• All NFL teams have two uniform inspectors, former players who watch for potential uniform violations, with every team providing one for themselves and one for visiting teams. The role got in the news over the weekend because former Vikings OL Mike Harris switched from being the team’s away to the home inspector. (Thanks, Phil)


  • Two of the four FBS teams with women leading their equipment staffs, Nevada and New Mexico State, played each other on Saturday, so both managers were featured on the ESPN broadcast.
  • Here are the first-week uni combos for Ohio and Division II Nebraska-Kearney. (From Phil and Ford Clark)
  • If you’re unaware, Nebraska’s helmet logo briefly changed from “N” to “NU” in the late ’60s, and there are examples of both being visible on the field at once. (From Hector Cendejas)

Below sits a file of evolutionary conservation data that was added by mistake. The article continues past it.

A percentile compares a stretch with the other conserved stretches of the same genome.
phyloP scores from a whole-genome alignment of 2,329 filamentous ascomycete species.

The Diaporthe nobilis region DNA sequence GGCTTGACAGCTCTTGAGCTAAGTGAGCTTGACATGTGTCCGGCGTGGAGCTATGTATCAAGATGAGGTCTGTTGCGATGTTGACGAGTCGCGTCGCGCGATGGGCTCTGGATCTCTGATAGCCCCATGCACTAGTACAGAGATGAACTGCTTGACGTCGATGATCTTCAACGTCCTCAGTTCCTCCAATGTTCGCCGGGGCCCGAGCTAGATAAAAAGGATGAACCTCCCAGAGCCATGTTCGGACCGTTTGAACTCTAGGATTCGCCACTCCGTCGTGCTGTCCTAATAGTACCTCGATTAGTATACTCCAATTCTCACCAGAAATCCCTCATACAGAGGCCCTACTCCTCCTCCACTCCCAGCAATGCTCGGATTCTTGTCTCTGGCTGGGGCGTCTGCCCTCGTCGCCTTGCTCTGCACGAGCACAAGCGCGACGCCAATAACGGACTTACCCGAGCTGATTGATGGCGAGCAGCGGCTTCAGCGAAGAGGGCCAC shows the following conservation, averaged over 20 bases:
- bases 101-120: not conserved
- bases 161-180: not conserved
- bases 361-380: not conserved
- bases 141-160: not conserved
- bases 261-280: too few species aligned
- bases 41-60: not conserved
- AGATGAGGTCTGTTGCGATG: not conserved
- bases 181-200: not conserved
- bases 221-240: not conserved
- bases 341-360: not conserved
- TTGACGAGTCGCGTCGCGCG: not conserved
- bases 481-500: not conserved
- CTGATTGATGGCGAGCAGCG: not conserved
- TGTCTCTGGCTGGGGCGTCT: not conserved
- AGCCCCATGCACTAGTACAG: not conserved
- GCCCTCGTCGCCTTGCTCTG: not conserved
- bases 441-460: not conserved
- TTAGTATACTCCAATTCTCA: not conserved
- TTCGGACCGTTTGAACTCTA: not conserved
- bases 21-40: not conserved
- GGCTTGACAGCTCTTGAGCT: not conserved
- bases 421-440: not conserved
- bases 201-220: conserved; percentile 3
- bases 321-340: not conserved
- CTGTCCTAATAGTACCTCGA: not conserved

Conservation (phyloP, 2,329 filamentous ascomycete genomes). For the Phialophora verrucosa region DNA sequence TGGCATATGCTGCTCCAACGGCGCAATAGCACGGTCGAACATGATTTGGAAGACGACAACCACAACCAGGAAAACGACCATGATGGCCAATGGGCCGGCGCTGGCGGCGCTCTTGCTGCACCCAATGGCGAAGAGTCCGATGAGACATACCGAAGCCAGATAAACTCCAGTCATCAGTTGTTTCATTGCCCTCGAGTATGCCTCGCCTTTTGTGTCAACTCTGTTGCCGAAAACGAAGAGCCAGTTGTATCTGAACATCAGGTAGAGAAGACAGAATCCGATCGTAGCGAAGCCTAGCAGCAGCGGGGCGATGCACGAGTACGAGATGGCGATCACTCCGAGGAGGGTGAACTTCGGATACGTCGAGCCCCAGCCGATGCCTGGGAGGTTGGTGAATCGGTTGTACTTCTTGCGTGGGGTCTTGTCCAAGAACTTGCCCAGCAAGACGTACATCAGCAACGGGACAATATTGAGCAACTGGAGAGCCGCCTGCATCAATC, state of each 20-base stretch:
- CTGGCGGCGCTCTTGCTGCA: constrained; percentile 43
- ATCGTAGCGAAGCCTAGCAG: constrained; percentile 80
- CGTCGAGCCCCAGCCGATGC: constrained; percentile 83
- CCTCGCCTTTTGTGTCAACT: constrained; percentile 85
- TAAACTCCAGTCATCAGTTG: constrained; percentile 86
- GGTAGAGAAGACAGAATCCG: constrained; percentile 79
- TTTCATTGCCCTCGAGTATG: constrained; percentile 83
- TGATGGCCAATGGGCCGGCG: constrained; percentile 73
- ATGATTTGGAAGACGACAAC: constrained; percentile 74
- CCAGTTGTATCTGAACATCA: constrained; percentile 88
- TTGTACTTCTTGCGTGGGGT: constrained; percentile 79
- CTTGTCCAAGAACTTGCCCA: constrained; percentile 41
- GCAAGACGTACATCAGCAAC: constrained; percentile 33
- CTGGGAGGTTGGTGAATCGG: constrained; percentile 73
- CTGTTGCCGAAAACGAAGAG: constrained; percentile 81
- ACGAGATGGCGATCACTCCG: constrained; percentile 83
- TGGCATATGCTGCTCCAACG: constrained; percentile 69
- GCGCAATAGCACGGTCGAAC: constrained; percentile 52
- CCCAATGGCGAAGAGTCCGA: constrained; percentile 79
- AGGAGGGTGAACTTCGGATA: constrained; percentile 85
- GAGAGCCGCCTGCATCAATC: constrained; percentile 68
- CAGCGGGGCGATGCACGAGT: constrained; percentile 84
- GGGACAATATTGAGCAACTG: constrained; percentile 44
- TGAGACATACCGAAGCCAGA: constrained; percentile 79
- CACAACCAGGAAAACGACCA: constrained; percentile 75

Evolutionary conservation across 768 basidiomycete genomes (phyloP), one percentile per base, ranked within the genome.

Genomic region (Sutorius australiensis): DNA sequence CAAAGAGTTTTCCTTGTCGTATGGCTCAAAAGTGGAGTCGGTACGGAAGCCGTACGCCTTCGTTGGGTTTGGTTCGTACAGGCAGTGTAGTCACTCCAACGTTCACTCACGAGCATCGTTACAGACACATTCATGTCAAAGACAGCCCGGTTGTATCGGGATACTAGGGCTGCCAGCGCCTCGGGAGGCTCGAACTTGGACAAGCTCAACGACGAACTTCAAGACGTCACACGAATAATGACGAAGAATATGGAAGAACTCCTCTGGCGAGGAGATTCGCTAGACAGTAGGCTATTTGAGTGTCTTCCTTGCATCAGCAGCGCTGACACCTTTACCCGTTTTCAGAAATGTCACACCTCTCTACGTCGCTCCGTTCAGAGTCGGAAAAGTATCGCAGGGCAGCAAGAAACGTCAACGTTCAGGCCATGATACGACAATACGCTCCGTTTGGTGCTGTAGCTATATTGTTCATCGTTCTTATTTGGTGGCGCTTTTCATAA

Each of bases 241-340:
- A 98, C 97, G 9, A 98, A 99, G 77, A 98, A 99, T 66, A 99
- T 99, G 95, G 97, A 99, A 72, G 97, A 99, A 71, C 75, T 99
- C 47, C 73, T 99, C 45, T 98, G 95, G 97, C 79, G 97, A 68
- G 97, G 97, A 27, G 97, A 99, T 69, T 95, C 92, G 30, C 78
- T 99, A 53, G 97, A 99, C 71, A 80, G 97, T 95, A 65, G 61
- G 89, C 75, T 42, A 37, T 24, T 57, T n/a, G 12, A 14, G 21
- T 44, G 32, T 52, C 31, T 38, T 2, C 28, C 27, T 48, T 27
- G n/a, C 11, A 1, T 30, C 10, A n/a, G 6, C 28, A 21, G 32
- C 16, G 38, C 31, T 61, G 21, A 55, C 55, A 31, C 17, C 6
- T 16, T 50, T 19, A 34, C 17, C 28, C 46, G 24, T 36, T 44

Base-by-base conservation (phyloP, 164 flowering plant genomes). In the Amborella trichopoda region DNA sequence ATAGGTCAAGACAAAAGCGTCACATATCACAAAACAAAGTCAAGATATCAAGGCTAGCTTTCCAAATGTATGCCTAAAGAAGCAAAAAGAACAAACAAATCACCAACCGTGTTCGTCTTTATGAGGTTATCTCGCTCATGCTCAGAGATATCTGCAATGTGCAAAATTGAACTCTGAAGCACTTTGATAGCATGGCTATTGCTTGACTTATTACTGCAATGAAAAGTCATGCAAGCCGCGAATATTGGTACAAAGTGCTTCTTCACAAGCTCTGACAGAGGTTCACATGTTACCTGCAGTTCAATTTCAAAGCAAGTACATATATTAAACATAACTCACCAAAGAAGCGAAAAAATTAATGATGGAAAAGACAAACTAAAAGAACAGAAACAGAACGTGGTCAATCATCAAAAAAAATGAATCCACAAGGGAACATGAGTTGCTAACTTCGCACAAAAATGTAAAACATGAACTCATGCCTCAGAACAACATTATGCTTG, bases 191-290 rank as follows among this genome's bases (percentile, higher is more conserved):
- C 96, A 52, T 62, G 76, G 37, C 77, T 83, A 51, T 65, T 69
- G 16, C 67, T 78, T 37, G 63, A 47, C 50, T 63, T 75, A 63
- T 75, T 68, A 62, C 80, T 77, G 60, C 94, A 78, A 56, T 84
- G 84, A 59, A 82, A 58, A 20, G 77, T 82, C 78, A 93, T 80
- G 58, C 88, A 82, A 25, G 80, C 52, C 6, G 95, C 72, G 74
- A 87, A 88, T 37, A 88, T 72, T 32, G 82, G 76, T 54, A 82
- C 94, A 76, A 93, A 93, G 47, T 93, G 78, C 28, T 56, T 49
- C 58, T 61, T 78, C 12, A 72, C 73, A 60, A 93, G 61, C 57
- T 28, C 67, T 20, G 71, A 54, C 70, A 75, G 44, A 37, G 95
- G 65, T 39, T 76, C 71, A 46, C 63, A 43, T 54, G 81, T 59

• Canada’s U Sports football season started this weekend and Carleton have a new white helmet. Additionally, Queen’s wear a mono-yellow uniform for both home and away games, which saw some changes this season. “Queen’s have gone retro with their new uniforms this season. Shoulder stripes back. New pant striping. The “Q” logo has been removed from the helmet and featuring helmet numbers again,” says Wade Heidt.


  • The Calgary Stampeders are one of the teams that annually hosts a game on Labour Day, which is the same date in Canada as in the US. They posted some pictures of this year’s uniform for the game, which sounds like it’ll be revealed today. (From Moe Khan)


  • The Junior A British Columbia Hockey League’s Penticton Vees revealed a new logo. (From Wade Heidt)